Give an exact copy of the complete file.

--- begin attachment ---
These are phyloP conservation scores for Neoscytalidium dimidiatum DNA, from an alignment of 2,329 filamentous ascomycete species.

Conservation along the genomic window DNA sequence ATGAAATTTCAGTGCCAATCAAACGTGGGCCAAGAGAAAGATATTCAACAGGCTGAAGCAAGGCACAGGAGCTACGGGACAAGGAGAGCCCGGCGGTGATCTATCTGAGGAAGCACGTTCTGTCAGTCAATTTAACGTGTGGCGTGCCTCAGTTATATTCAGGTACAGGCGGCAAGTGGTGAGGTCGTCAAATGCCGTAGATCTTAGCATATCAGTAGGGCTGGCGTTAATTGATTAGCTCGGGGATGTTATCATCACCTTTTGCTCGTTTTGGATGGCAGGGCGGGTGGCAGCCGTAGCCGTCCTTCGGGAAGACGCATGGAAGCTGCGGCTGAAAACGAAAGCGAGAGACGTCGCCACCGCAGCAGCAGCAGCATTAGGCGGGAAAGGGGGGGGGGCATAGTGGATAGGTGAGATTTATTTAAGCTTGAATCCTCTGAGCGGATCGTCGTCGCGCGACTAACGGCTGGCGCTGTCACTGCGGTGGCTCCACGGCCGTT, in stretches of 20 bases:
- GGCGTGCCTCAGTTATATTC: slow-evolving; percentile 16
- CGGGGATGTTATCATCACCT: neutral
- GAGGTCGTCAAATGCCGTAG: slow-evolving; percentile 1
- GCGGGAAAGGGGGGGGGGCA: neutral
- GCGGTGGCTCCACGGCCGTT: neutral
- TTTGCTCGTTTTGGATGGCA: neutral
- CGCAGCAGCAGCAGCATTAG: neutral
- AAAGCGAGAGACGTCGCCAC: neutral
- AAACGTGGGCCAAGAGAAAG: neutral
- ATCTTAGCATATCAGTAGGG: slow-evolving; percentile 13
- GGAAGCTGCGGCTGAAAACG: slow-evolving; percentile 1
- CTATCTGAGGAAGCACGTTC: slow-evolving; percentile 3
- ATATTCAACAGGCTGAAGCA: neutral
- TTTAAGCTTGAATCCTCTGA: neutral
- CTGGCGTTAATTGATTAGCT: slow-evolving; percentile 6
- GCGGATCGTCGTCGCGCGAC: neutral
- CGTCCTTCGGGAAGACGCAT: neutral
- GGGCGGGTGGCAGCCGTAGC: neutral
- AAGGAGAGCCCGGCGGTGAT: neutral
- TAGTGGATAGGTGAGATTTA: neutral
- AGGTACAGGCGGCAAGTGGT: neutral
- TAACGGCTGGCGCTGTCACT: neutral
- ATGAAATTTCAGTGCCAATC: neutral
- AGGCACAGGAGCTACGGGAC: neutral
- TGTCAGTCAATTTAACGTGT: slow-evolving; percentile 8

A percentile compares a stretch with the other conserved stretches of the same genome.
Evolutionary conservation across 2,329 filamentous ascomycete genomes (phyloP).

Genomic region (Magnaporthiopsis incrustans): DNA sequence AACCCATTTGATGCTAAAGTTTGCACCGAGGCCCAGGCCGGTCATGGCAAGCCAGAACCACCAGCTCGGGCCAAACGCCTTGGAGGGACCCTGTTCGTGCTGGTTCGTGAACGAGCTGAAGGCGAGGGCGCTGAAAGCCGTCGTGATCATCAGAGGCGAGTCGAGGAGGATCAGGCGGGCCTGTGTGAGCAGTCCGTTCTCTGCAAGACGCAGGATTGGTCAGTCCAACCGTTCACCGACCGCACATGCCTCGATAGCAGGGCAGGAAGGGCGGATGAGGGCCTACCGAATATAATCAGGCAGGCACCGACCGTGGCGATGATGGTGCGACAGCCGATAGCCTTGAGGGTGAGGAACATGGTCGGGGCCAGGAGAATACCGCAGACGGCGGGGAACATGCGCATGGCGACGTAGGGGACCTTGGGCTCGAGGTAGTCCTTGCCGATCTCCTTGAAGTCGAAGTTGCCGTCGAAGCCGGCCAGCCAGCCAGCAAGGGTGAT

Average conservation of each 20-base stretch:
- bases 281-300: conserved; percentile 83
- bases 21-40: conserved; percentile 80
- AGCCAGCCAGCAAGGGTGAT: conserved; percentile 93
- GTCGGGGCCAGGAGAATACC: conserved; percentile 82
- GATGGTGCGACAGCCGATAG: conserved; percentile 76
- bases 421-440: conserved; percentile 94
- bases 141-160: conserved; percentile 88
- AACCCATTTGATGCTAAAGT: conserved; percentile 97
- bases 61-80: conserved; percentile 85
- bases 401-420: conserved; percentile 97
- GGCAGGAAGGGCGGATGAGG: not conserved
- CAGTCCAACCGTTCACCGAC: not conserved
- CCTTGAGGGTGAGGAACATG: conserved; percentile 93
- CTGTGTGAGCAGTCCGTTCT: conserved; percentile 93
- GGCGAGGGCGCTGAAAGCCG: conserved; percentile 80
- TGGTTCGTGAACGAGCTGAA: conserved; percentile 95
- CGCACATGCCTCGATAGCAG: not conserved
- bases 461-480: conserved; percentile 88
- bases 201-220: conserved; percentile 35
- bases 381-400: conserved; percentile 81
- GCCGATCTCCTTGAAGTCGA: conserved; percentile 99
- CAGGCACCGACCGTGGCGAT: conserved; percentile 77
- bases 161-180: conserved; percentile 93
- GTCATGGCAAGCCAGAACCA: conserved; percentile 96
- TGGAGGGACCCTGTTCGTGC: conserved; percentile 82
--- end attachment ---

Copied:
These are phyloP conservation scores for Neoscytalidium dimidiatum DNA, from an alignment of 2,329 filamentous ascomycete species.

Conservation along the genomic window DNA sequence ATGAAATTTCAGTGCCAATCAAACGTGGGCCAAGAGAAAGATATTCAACAGGCTGAAGCAAGGCACAGGAGCTACGGGACAAGGAGAGCCCGGCGGTGATCTATCTGAGGAAGCACGTTCTGTCAGTCAATTTAACGTGTGGCGTGCCTCAGTTATATTCAGGTACAGGCGGCAAGTGGTGAGGTCGTCAAATGCCGTAGATCTTAGCATATCAGTAGGGCTGGCGTTAATTGATTAGCTCGGGGATGTTATCATCACCTTTTGCTCGTTTTGGATGGCAGGGCGGGTGGCAGCCGTAGCCGTCCTTCGGGAAGACGCATGGAAGCTGCGGCTGAAAACGAAAGCGAGAGACGTCGCCACCGCAGCAGCAGCAGCATTAGGCGGGAAAGGGGGGGGGGCATAGTGGATAGGTGAGATTTATTTAAGCTTGAATCCTCTGAGCGGATCGTCGTCGCGCGACTAACGGCTGGCGCTGTCACTGCGGTGGCTCCACGGCCGTT, in stretches of 20 bases:
- GGCGTGCCTCAGTTATATTC: slow-evolving; percentile 16
- CGGGGATGTTATCATCACCT: neutral
- GAGGTCGTCAAATGCCGTAG: slow-evolving; percentile 1
- GCGGGAAAGGGGGGGGGGCA: neutral
- GCGGTGGCTCCACGGCCGTT: neutral
- TTTGCTCGTTTTGGATGGCA: neutral
- CGCAGCAGCAGCAGCATTAG: neutral
- AAAGCGAGAGACGTCGCCAC: neutral
- AAACGTGGGCCAAGAGAAAG: neutral
- ATCTTAGCATATCAGTAGGG: slow-evolving; percentile 13
- GGAAGCTGCGGCTGAAAACG: slow-evolving; percentile 1
- CTATCTGAGGAAGCACGTTC: slow-evolving; percentile 3
- ATATTCAACAGGCTGAAGCA: neutral
- TTTAAGCTTGAATCCTCTGA: neutral
- CTGGCGTTAATTGATTAGCT: slow-evolving; percentile 6
- GCGGATCGTCGTCGCGCGAC: neutral
- CGTCCTTCGGGAAGACGCAT: neutral
- GGGCGGGTGGCAGCCGTAGC: neutral
- AAGGAGAGCCCGGCGGTGAT: neutral
- TAGTGGATAGGTGAGATTTA: neutral
- AGGTACAGGCGGCAAGTGGT: neutral
- TAACGGCTGGCGCTGTCACT: neutral
- ATGAAATTTCAGTGCCAATC: neutral
- AGGCACAGGAGCTACGGGAC: neutral
- TGTCAGTCAATTTAACGTGT: slow-evolving; percentile 8

A percentile compares a stretch with the other conserved stretches of the same genome.
Evolutionary conservation across 2,329 filamentous ascomycete genomes (phyloP).

Genomic region (Magnaporthiopsis incrustans): DNA sequence AACCCATTTGATGCTAAAGTTTGCACCGAGGCCCAGGCCGGTCATGGCAAGCCAGAACCACCAGCTCGGGCCAAACGCCTTGGAGGGACCCTGTTCGTGCTGGTTCGTGAACGAGCTGAAGGCGAGGGCGCTGAAAGCCGTCGTGATCATCAGAGGCGAGTCGAGGAGGATCAGGCGGGCCTGTGTGAGCAGTCCGTTCTCTGCAAGACGCAGGATTGGTCAGTCCAACCGTTCACCGACCGCACATGCCTCGATAGCAGGGCAGGAAGGGCGGATGAGGGCCTACCGAATATAATCAGGCAGGCACCGACCGTGGCGATGATGGTGCGACAGCCGATAGCCTTGAGGGTGAGGAACATGGTCGGGGCCAGGAGAATACCGCAGACGGCGGGGAACATGCGCATGGCGACGTAGGGGACCTTGGGCTCGAGGTAGTCCTTGCCGATCTCCTTGAAGTCGAAGTTGCCGTCGAAGCCGGCCAGCCAGCCAGCAAGGGTGAT

Average conservation of each 20-base stretch:
- bases 281-300: conserved; percentile 83
- bases 21-40: conserved; percentile 80
- AGCCAGCCAGCAAGGGTGAT: conserved; percentile 93
- GTCGGGGCCAGGAGAATACC: conserved; percentile 82
- GATGGTGCGACAGCCGATAG: conserved; percentile 76
- bases 421-440: conserved; percentile 94
- bases 141-160: conserved; percentile 88
- AACCCATTTGATGCTAAAGT: conserved; percentile 97
- bases 61-80: conserved; percentile 85
- bases 401-420: conserved; percentile 97
- GGCAGGAAGGGCGGATGAGG: not conserved
- CAGTCCAACCGTTCACCGAC: not conserved
- CCTTGAGGGTGAGGAACATG: conserved; percentile 93
- CTGTGTGAGCAGTCCGTTCT: conserved; percentile 93
- GGCGAGGGCGCTGAAAGCCG: conserved; percentile 80
- TGGTTCGTGAACGAGCTGAA: conserved; percentile 95
- CGCACATGCCTCGATAGCAG: not conserved
- bases 461-480: conserved; percentile 88
- bases 201-220: conserved; percentile 35
- bases 381-400: conserved; percentile 81
- GCCGATCTCCTTGAAGTCGA: conserved; percentile 99
- CAGGCACCGACCGTGGCGAT: conserved; percentile 77
- bases 161-180: conserved; percentile 93
- GTCATGGCAAGCCAGAACCA: conserved; percentile 96
- TGGAGGGACCCTGTTCGTGC: conserved; percentile 82